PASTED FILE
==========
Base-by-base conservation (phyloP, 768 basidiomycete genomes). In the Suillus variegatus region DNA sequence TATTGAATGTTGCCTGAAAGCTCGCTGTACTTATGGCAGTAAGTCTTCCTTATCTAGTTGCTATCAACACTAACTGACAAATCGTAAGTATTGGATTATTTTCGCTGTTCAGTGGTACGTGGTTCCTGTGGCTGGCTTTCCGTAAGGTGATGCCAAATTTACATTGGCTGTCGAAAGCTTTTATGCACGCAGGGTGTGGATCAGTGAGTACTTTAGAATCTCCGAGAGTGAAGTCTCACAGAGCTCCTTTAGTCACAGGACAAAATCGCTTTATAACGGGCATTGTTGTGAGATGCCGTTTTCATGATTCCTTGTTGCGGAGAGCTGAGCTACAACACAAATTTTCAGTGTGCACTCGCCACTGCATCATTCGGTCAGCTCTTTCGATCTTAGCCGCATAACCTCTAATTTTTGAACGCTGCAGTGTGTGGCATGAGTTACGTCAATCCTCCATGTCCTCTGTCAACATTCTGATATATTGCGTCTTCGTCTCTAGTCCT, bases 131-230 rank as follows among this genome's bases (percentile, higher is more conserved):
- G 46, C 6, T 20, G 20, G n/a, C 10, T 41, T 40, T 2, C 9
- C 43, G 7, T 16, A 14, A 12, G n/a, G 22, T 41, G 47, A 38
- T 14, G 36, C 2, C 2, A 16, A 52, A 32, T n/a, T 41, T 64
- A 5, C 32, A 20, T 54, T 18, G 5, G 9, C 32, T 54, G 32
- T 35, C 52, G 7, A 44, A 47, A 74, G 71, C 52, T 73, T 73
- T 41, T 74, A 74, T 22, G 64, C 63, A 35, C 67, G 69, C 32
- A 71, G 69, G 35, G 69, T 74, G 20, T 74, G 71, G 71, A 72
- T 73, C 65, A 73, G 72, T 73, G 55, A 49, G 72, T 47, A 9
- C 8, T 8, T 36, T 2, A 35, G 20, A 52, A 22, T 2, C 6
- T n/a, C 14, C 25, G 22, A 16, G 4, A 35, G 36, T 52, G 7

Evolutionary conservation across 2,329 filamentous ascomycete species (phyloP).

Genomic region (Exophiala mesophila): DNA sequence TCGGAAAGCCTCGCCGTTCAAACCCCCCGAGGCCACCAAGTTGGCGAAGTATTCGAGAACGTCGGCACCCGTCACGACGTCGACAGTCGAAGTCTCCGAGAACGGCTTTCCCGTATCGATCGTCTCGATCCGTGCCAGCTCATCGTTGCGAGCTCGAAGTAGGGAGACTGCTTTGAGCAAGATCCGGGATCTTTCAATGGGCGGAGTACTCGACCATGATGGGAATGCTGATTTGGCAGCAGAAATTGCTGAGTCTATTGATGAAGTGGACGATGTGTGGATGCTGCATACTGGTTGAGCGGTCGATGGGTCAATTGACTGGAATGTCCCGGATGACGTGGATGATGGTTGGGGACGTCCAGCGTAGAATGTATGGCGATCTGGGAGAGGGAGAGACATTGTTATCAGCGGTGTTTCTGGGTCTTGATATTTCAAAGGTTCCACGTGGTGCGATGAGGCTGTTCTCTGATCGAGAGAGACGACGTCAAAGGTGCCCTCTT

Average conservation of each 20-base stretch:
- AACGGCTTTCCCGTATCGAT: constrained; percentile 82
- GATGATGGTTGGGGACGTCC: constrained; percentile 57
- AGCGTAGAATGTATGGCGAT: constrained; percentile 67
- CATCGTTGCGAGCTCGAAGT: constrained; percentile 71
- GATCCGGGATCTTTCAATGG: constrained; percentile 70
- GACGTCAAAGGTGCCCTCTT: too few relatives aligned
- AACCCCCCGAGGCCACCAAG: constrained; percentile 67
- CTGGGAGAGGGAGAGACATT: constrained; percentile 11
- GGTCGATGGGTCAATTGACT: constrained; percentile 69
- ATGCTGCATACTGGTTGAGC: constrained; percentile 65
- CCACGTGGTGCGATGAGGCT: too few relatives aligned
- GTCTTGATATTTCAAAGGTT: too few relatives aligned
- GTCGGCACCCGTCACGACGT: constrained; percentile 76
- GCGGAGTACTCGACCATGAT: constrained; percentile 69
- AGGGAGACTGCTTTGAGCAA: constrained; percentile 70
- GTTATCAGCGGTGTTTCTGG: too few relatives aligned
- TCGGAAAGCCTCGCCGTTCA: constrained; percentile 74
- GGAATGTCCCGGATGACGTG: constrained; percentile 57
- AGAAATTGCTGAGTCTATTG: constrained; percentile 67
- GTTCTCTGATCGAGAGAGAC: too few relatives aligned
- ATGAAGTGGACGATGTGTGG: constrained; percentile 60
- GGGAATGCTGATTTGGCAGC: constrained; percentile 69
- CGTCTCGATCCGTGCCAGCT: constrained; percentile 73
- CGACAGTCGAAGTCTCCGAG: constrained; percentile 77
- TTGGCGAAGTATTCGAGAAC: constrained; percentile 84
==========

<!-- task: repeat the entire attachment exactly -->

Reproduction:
Base-by-base conservation (phyloP, 768 basidiomycete genomes). In the Suillus variegatus region DNA sequence TATTGAATGTTGCCTGAAAGCTCGCTGTACTTATGGCAGTAAGTCTTCCTTATCTAGTTGCTATCAACACTAACTGACAAATCGTAAGTATTGGATTATTTTCGCTGTTCAGTGGTACGTGGTTCCTGTGGCTGGCTTTCCGTAAGGTGATGCCAAATTTACATTGGCTGTCGAAAGCTTTTATGCACGCAGGGTGTGGATCAGTGAGTACTTTAGAATCTCCGAGAGTGAAGTCTCACAGAGCTCCTTTAGTCACAGGACAAAATCGCTTTATAACGGGCATTGTTGTGAGATGCCGTTTTCATGATTCCTTGTTGCGGAGAGCTGAGCTACAACACAAATTTTCAGTGTGCACTCGCCACTGCATCATTCGGTCAGCTCTTTCGATCTTAGCCGCATAACCTCTAATTTTTGAACGCTGCAGTGTGTGGCATGAGTTACGTCAATCCTCCATGTCCTCTGTCAACATTCTGATATATTGCGTCTTCGTCTCTAGTCCT, bases 131-230 rank as follows among this genome's bases (percentile, higher is more conserved):
- G 46, C 6, T 20, G 20, G n/a, C 10, T 41, T 40, T 2, C 9
- C 43, G 7, T 16, A 14, A 12, G n/a, G 22, T 41, G 47, A 38
- T 14, G 36, C 2, C 2, A 16, A 52, A 32, T n/a, T 41, T 64
- A 5, C 32, A 20, T 54, T 18, G 5, G 9, C 32, T 54, G 32
- T 35, C 52, G 7, A 44, A 47, A 74, G 71, C 52, T 73, T 73
- T 41, T 74, A 74, T 22, G 64, C 63, A 35, C 67, G 69, C 32
- A 71, G 69, G 35, G 69, T 74, G 20, T 74, G 71, G 71, A 72
- T 73, C 65, A 73, G 72, T 73, G 55, A 49, G 72, T 47, A 9
- C 8, T 8, T 36, T 2, A 35, G 20, A 52, A 22, T 2, C 6
- T n/a, C 14, C 25, G 22, A 16, G 4, A 35, G 36, T 52, G 7

Evolutionary conservation across 2,329 filamentous ascomycete species (phyloP).

Genomic region (Exophiala mesophila): DNA sequence TCGGAAAGCCTCGCCGTTCAAACCCCCCGAGGCCACCAAGTTGGCGAAGTATTCGAGAACGTCGGCACCCGTCACGACGTCGACAGTCGAAGTCTCCGAGAACGGCTTTCCCGTATCGATCGTCTCGATCCGTGCCAGCTCATCGTTGCGAGCTCGAAGTAGGGAGACTGCTTTGAGCAAGATCCGGGATCTTTCAATGGGCGGAGTACTCGACCATGATGGGAATGCTGATTTGGCAGCAGAAATTGCTGAGTCTATTGATGAAGTGGACGATGTGTGGATGCTGCATACTGGTTGAGCGGTCGATGGGTCAATTGACTGGAATGTCCCGGATGACGTGGATGATGGTTGGGGACGTCCAGCGTAGAATGTATGGCGATCTGGGAGAGGGAGAGACATTGTTATCAGCGGTGTTTCTGGGTCTTGATATTTCAAAGGTTCCACGTGGTGCGATGAGGCTGTTCTCTGATCGAGAGAGACGACGTCAAAGGTGCCCTCTT

Average conservation of each 20-base stretch:
- AACGGCTTTCCCGTATCGAT: constrained; percentile 82
- GATGATGGTTGGGGACGTCC: constrained; percentile 57
- AGCGTAGAATGTATGGCGAT: constrained; percentile 67
- CATCGTTGCGAGCTCGAAGT: constrained; percentile 71
- GATCCGGGATCTTTCAATGG: constrained; percentile 70
- GACGTCAAAGGTGCCCTCTT: too few relatives aligned
- AACCCCCCGAGGCCACCAAG: constrained; percentile 67
- CTGGGAGAGGGAGAGACATT: constrained; percentile 11
- GGTCGATGGGTCAATTGACT: constrained; percentile 69
- ATGCTGCATACTGGTTGAGC: constrained; percentile 65
- CCACGTGGTGCGATGAGGCT: too few relatives aligned
- GTCTTGATATTTCAAAGGTT: too few relatives aligned
- GTCGGCACCCGTCACGACGT: constrained; percentile 76
- GCGGAGTACTCGACCATGAT: constrained; percentile 69
- AGGGAGACTGCTTTGAGCAA: constrained; percentile 70
- GTTATCAGCGGTGTTTCTGG: too few relatives aligned
- TCGGAAAGCCTCGCCGTTCA: constrained; percentile 74
- GGAATGTCCCGGATGACGTG: constrained; percentile 57
- AGAAATTGCTGAGTCTATTG: constrained; percentile 67
- GTTCTCTGATCGAGAGAGAC: too few relatives aligned
- ATGAAGTGGACGATGTGTGG: constrained; percentile 60
- GGGAATGCTGATTTGGCAGC: constrained; percentile 69
- CGTCTCGATCCGTGCCAGCT: constrained; percentile 73
- CGACAGTCGAAGTCTCCGAG: constrained; percentile 77
- TTGGCGAAGTATTCGAGAAC: constrained; percentile 84